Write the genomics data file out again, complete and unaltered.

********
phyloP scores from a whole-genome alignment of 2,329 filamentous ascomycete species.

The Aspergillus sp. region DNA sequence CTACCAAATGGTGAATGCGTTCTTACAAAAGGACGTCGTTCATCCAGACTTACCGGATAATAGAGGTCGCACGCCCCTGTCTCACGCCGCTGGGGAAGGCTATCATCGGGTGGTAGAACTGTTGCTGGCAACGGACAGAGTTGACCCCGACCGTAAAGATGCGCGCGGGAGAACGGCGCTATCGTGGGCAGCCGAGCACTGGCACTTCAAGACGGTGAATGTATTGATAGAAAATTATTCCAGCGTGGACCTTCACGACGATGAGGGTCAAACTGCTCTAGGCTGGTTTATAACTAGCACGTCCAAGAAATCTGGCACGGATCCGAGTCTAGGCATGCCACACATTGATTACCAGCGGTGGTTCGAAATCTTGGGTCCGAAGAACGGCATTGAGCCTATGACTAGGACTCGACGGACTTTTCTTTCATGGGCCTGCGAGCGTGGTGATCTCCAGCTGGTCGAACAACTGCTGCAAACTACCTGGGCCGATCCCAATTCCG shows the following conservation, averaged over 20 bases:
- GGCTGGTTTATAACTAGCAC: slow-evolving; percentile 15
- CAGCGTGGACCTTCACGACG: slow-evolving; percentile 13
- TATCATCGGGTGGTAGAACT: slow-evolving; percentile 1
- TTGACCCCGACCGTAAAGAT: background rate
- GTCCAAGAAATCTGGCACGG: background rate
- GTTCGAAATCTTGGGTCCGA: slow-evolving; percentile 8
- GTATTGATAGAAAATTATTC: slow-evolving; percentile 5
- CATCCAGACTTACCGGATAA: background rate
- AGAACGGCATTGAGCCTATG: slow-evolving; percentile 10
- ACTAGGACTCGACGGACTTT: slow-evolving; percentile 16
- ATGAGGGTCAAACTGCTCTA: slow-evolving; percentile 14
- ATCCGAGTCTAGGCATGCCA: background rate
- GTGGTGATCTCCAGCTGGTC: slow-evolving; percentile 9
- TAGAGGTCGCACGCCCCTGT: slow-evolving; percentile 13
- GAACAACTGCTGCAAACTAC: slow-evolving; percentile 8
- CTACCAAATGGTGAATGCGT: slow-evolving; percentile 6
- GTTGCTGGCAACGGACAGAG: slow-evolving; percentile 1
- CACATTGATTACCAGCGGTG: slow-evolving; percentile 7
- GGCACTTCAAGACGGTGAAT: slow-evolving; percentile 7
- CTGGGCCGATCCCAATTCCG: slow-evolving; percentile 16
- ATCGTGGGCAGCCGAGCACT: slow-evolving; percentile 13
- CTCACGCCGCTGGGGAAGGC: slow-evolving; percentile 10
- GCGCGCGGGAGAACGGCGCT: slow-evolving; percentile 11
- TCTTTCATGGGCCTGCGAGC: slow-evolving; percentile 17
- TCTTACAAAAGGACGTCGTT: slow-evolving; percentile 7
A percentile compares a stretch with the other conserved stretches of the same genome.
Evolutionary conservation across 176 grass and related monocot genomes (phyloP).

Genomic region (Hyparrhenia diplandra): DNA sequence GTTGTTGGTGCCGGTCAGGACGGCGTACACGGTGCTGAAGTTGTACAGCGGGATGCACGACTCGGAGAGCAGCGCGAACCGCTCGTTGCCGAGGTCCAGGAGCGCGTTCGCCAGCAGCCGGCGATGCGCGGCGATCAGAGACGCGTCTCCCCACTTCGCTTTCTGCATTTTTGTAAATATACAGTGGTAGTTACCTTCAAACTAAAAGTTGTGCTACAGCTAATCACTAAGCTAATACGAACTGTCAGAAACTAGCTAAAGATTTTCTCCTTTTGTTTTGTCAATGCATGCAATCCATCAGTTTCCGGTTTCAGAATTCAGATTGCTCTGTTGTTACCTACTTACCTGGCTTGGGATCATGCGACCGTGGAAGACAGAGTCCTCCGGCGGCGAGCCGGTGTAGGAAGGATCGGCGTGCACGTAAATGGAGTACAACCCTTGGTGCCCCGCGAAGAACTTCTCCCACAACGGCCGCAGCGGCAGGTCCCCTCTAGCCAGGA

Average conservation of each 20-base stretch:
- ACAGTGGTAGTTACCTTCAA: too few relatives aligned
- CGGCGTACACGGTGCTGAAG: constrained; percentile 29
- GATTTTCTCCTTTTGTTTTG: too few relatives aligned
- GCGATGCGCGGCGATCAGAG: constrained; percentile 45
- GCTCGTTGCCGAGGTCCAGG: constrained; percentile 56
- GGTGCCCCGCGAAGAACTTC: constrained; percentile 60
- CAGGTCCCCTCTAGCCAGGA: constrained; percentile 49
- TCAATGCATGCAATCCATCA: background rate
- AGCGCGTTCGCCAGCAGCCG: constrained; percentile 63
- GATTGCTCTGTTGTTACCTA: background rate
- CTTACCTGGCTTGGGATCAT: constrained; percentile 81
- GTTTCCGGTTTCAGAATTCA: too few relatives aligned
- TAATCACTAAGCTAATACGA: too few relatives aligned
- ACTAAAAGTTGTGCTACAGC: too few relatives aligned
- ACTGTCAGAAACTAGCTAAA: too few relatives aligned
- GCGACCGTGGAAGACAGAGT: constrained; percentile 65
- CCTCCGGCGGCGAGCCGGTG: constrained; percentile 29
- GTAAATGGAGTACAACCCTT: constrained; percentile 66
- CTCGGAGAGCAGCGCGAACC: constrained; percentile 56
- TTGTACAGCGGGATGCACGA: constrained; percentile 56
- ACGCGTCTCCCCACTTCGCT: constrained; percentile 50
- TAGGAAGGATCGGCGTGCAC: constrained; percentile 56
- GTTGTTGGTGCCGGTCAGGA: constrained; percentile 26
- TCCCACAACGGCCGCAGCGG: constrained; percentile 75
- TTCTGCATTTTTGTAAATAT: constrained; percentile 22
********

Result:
phyloP scores from a whole-genome alignment of 2,329 filamentous ascomycete species.

The Aspergillus sp. region DNA sequence CTACCAAATGGTGAATGCGTTCTTACAAAAGGACGTCGTTCATCCAGACTTACCGGATAATAGAGGTCGCACGCCCCTGTCTCACGCCGCTGGGGAAGGCTATCATCGGGTGGTAGAACTGTTGCTGGCAACGGACAGAGTTGACCCCGACCGTAAAGATGCGCGCGGGAGAACGGCGCTATCGTGGGCAGCCGAGCACTGGCACTTCAAGACGGTGAATGTATTGATAGAAAATTATTCCAGCGTGGACCTTCACGACGATGAGGGTCAAACTGCTCTAGGCTGGTTTATAACTAGCACGTCCAAGAAATCTGGCACGGATCCGAGTCTAGGCATGCCACACATTGATTACCAGCGGTGGTTCGAAATCTTGGGTCCGAAGAACGGCATTGAGCCTATGACTAGGACTCGACGGACTTTTCTTTCATGGGCCTGCGAGCGTGGTGATCTCCAGCTGGTCGAACAACTGCTGCAAACTACCTGGGCCGATCCCAATTCCG shows the following conservation, averaged over 20 bases:
- GGCTGGTTTATAACTAGCAC: slow-evolving; percentile 15
- CAGCGTGGACCTTCACGACG: slow-evolving; percentile 13
- TATCATCGGGTGGTAGAACT: slow-evolving; percentile 1
- TTGACCCCGACCGTAAAGAT: background rate
- GTCCAAGAAATCTGGCACGG: background rate
- GTTCGAAATCTTGGGTCCGA: slow-evolving; percentile 8
- GTATTGATAGAAAATTATTC: slow-evolving; percentile 5
- CATCCAGACTTACCGGATAA: background rate
- AGAACGGCATTGAGCCTATG: slow-evolving; percentile 10
- ACTAGGACTCGACGGACTTT: slow-evolving; percentile 16
- ATGAGGGTCAAACTGCTCTA: slow-evolving; percentile 14
- ATCCGAGTCTAGGCATGCCA: background rate
- GTGGTGATCTCCAGCTGGTC: slow-evolving; percentile 9
- TAGAGGTCGCACGCCCCTGT: slow-evolving; percentile 13
- GAACAACTGCTGCAAACTAC: slow-evolving; percentile 8
- CTACCAAATGGTGAATGCGT: slow-evolving; percentile 6
- GTTGCTGGCAACGGACAGAG: slow-evolving; percentile 1
- CACATTGATTACCAGCGGTG: slow-evolving; percentile 7
- GGCACTTCAAGACGGTGAAT: slow-evolving; percentile 7
- CTGGGCCGATCCCAATTCCG: slow-evolving; percentile 16
- ATCGTGGGCAGCCGAGCACT: slow-evolving; percentile 13
- CTCACGCCGCTGGGGAAGGC: slow-evolving; percentile 10
- GCGCGCGGGAGAACGGCGCT: slow-evolving; percentile 11
- TCTTTCATGGGCCTGCGAGC: slow-evolving; percentile 17
- TCTTACAAAAGGACGTCGTT: slow-evolving; percentile 7
A percentile compares a stretch with the other conserved stretches of the same genome.
Evolutionary conservation across 176 grass and related monocot genomes (phyloP).

Genomic region (Hyparrhenia diplandra): DNA sequence GTTGTTGGTGCCGGTCAGGACGGCGTACACGGTGCTGAAGTTGTACAGCGGGATGCACGACTCGGAGAGCAGCGCGAACCGCTCGTTGCCGAGGTCCAGGAGCGCGTTCGCCAGCAGCCGGCGATGCGCGGCGATCAGAGACGCGTCTCCCCACTTCGCTTTCTGCATTTTTGTAAATATACAGTGGTAGTTACCTTCAAACTAAAAGTTGTGCTACAGCTAATCACTAAGCTAATACGAACTGTCAGAAACTAGCTAAAGATTTTCTCCTTTTGTTTTGTCAATGCATGCAATCCATCAGTTTCCGGTTTCAGAATTCAGATTGCTCTGTTGTTACCTACTTACCTGGCTTGGGATCATGCGACCGTGGAAGACAGAGTCCTCCGGCGGCGAGCCGGTGTAGGAAGGATCGGCGTGCACGTAAATGGAGTACAACCCTTGGTGCCCCGCGAAGAACTTCTCCCACAACGGCCGCAGCGGCAGGTCCCCTCTAGCCAGGA

Average conservation of each 20-base stretch:
- ACAGTGGTAGTTACCTTCAA: too few relatives aligned
- CGGCGTACACGGTGCTGAAG: constrained; percentile 29
- GATTTTCTCCTTTTGTTTTG: too few relatives aligned
- GCGATGCGCGGCGATCAGAG: constrained; percentile 45
- GCTCGTTGCCGAGGTCCAGG: constrained; percentile 56
- GGTGCCCCGCGAAGAACTTC: constrained; percentile 60
- CAGGTCCCCTCTAGCCAGGA: constrained; percentile 49
- TCAATGCATGCAATCCATCA: background rate
- AGCGCGTTCGCCAGCAGCCG: constrained; percentile 63
- GATTGCTCTGTTGTTACCTA: background rate
- CTTACCTGGCTTGGGATCAT: constrained; percentile 81
- GTTTCCGGTTTCAGAATTCA: too few relatives aligned
- TAATCACTAAGCTAATACGA: too few relatives aligned
- ACTAAAAGTTGTGCTACAGC: too few relatives aligned
- ACTGTCAGAAACTAGCTAAA: too few relatives aligned
- GCGACCGTGGAAGACAGAGT: constrained; percentile 65
- CCTCCGGCGGCGAGCCGGTG: constrained; percentile 29
- GTAAATGGAGTACAACCCTT: constrained; percentile 66
- CTCGGAGAGCAGCGCGAACC: constrained; percentile 56
- TTGTACAGCGGGATGCACGA: constrained; percentile 56
- ACGCGTCTCCCCACTTCGCT: constrained; percentile 50
- TAGGAAGGATCGGCGTGCAC: constrained; percentile 56
- GTTGTTGGTGCCGGTCAGGA: constrained; percentile 26
- TCCCACAACGGCCGCAGCGG: constrained; percentile 75
- TTCTGCATTTTTGTAAATAT: constrained; percentile 22